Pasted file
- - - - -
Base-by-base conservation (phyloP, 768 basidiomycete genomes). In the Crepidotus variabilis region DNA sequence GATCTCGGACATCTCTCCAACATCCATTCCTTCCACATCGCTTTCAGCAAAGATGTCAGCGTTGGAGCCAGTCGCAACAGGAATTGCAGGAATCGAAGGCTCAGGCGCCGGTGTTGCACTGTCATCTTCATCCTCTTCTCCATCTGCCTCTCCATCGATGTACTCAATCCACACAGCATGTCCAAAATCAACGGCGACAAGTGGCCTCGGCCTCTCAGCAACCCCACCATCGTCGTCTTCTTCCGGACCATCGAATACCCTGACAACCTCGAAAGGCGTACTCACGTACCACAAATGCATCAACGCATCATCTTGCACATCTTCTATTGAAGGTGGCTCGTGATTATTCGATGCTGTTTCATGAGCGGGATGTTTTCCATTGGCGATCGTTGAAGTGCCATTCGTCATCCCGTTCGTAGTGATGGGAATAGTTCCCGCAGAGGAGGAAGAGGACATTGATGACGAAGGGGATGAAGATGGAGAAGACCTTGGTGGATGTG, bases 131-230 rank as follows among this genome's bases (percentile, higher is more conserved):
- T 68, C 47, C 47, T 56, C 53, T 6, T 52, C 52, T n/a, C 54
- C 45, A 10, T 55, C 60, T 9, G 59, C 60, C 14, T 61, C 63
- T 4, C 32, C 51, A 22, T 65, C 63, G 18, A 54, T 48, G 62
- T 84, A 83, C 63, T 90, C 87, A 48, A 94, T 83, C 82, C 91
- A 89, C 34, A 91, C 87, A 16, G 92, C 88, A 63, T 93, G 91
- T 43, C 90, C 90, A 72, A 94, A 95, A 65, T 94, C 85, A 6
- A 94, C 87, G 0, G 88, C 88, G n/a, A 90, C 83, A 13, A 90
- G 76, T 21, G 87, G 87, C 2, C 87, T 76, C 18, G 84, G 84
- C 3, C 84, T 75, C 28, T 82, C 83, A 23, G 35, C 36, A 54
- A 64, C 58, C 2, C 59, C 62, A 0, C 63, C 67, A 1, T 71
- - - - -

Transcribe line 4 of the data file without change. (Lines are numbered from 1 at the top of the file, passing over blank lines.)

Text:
- T 4, C 32, C 51, A 22, T 65, C 63, G 18, A 54, T 48, G 62